Tap Local Banks for Better Mortgage Options

Partnering with mortgage loan officers in your area can help you steer buyers toward a greater variety of special loan offers at their local financial institutions.

July 16, 2015

If you’ve gotten pitches or meeting requests from mortgage loan officers, now’s not the time to shy away. With more home buyers using their primary financial institutions to obtain a mortgage — 42 percent, according to TD Bank’s 2015 Mortgage Service Index — establishing a relationship with local banks could be an invaluable way to move your clients’ real estate transactions forward quickly and efficiently.

The tightened regulatory environment has made banks more competitive and nimble, prompting them to offer better mortgage products, better service, and attractive discounted rates for loyal customers. If you’ve got contacts at the local institutions where your clients do their banking, you can help them access mortgage options with a high level of service at prices cheaper than they’d find at many big banks. Here are seven reasons why building a relationship with local MLOs helps you better assist your clients.

  1. Variety. You may find that regional banks are now offering an array of products well-suited for a diverse group of buyers. By working with local loan officers to become familiar with what they offer, you can be ready to assist clients who have special mortgage needs. For example, TD’s new Right Step program is ideal for first-time buyers, offering a low 3 percent down payment and eliminating the need for private mortgage insurance. In regions where new construction is surging, you may find banks offering construction loans with competitive rates. In areas where buyers have a short horizon or special economic considerations, banks may offer adjustable rate mortgages or adjustable hybrids.
  2. Guidance. You expect the people you partner with to help guide your clients through the buying process, and the best MLOs will guide buyers through the financing process and identify products that make sense for their individual financial situations. Does the buyer qualify for an affordability program? Are ARM options appropriate, or is a 15-year or 30-year conventional mortgage best? Will a 3/1, 7/1, or a 10/1 hybrid loan fit the buyer’s overall plans? MLOs understand the mechanics of loans and can calculate the options. A capable MLO will ask questions to determine a buyer’s specific needs and work to meet them. And they serve as a strong added value to your customer experience.
  3. Competitive rates. Banks have the capacity to offer diverse loan products at very competitive rates. In fact, many lenders will match a competitor’s rate. With that in mind, if your buyer is considering locking in, do not hesitate to ask an MLO to match a competitor. Additionally, as rates fluctuate, an MLO can educate buyers about the process of floating and locking in, and provide guidance along the way.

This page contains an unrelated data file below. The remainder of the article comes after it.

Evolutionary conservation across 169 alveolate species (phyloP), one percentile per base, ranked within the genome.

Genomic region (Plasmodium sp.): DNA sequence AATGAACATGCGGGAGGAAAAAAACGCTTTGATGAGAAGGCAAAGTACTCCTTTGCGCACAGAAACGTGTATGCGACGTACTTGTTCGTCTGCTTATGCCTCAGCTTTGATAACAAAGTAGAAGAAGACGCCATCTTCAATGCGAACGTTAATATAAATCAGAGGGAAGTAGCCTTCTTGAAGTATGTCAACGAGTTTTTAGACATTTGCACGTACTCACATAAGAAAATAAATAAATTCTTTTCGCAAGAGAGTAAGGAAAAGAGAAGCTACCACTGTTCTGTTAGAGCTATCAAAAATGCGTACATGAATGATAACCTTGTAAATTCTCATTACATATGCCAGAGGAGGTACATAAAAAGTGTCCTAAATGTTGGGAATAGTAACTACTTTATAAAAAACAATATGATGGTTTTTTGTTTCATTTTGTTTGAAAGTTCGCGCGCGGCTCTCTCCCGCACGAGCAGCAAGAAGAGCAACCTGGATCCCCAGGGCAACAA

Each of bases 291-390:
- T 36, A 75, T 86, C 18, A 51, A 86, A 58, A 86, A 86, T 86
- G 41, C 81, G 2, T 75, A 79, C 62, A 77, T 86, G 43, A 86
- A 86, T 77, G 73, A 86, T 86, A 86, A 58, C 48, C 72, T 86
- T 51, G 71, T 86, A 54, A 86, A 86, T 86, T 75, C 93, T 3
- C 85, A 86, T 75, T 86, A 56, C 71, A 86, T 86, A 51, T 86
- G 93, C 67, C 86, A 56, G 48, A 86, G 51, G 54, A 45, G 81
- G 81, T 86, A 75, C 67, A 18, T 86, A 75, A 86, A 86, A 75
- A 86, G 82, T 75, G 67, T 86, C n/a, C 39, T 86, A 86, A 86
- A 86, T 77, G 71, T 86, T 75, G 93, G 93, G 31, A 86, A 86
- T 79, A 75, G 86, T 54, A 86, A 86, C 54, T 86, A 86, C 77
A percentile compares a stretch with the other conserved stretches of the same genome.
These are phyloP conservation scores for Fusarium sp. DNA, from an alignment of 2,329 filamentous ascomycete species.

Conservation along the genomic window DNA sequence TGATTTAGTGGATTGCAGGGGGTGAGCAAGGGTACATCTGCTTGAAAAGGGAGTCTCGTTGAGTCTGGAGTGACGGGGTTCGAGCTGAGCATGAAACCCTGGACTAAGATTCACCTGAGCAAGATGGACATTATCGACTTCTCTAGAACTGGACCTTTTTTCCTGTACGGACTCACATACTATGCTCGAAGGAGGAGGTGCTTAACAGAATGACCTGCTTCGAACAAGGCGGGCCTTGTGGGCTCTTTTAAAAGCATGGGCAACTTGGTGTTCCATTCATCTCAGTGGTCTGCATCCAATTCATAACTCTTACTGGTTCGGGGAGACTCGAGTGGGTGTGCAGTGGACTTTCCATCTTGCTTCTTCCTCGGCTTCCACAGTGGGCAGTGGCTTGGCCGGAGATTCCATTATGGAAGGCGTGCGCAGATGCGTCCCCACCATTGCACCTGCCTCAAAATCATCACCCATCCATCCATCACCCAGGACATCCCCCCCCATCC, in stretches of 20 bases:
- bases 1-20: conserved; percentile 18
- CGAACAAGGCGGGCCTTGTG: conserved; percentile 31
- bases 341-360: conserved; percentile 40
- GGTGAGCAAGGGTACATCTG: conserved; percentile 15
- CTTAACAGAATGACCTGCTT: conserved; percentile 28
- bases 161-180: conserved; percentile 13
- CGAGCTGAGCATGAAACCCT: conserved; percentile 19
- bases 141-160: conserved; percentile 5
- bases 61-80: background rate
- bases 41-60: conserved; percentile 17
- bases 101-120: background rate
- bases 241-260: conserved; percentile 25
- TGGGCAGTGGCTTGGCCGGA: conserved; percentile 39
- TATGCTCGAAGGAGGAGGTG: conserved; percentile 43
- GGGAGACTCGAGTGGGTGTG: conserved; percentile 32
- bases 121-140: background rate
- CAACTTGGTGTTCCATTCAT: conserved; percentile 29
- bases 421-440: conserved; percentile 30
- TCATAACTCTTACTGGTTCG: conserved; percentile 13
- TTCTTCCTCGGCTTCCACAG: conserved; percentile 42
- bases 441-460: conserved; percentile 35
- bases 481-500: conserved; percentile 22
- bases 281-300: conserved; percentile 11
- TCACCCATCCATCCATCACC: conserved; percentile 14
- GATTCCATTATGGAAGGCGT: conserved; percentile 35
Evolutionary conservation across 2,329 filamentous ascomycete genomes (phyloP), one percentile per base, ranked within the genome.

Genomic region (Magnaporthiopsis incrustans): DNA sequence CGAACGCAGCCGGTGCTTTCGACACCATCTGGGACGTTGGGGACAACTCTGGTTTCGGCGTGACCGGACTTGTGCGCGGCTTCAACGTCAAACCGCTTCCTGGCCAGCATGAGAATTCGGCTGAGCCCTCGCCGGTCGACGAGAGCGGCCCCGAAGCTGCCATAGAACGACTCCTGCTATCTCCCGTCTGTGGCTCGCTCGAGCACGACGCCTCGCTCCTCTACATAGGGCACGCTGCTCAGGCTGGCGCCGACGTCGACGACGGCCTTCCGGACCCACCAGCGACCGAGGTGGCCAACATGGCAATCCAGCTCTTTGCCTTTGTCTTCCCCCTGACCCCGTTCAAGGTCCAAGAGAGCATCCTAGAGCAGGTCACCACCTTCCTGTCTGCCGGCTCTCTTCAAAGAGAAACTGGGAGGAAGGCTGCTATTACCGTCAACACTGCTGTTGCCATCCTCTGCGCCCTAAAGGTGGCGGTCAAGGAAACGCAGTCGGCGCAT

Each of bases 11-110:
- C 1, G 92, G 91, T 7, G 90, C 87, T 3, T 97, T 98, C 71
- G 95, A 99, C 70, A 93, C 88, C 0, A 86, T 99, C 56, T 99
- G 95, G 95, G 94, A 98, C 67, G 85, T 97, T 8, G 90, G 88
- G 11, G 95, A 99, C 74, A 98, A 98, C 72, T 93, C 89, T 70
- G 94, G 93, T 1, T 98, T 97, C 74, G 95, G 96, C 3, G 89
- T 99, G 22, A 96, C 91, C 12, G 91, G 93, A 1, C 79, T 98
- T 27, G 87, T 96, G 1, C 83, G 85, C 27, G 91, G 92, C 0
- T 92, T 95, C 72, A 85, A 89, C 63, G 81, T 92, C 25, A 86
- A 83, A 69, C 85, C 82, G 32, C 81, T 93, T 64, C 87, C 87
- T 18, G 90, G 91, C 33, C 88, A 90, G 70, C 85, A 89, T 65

4. Discounts and benefits for banking customers. Relationship banking is here to stay. Chances are if your clients are banking at a local institution, they will qualify for an added discount or incentive applied over the life of the mortgage loan. As their real estate professional, you can advise them on how much money they could save if you know the options your local banks offer. While incentives add value to the ordinary banking relationship, the ability to enter a familiar neighborhood store and begin the mortgage process makes the buyer feel more comfortable and confident about the process.
  5. Transparency and compliance. Stringent regulatory environments have made many buyers wary of the challenges and complexities in today’s mortgage process. As their trusted real estate adviser, if you have a contact at a local bank that can address your buyers’ questions about underwriting issues, you’ll be providing an extra service that will strengthen your business. Your contact can also clarify guidelines, due dates, and provide an entire overview of the process.
  6. Streamlined communication. The best MLOs are service-driven and proactive. They keep you and the buyer informed, from loan origination through underwriting to settlement. Most important, they view their relationship with you as a partnership and work toward the same goal: to get your buyer to closing. MLOs notify you and the buyer immediately when clarification or added documentation is required. Experienced MLOs understand timely communication keeps the process moving forward.
  7. Control. Connecting your clients with local MLOs can put them on a faster track to mortgage approval. Banks lend directly to the buyer and can make swift changes when special circumstances or exceptions arise. At TD Bank, for example, the decision to approve a loan rests with three individuals when issues arise — the region’s vice president of mortgage services, the MLO, and the underwriter. Deaccessioning complex loans is a local, team effort.

Of course, as in any business relationship, vetting the MLOs you work with is important. Not every bank or MLO will have what you or your buyers are looking for. Get to know the MLOs in your area so you can give your buyers more options. When speaking with MLOs, evaluate response time, follow-through, and accessibility, since these factors are important to a successful partnership. In the end, you will discover a few knowledgeable, committed, and dependable professionals who can become partners in serving your clients and building your business.

Chris Copley, a regional sales manager at TD Bank with more than 10 years of experience in regional management in the northeast U.S., has instructed numerous mortgage origination seminars to loan officers.

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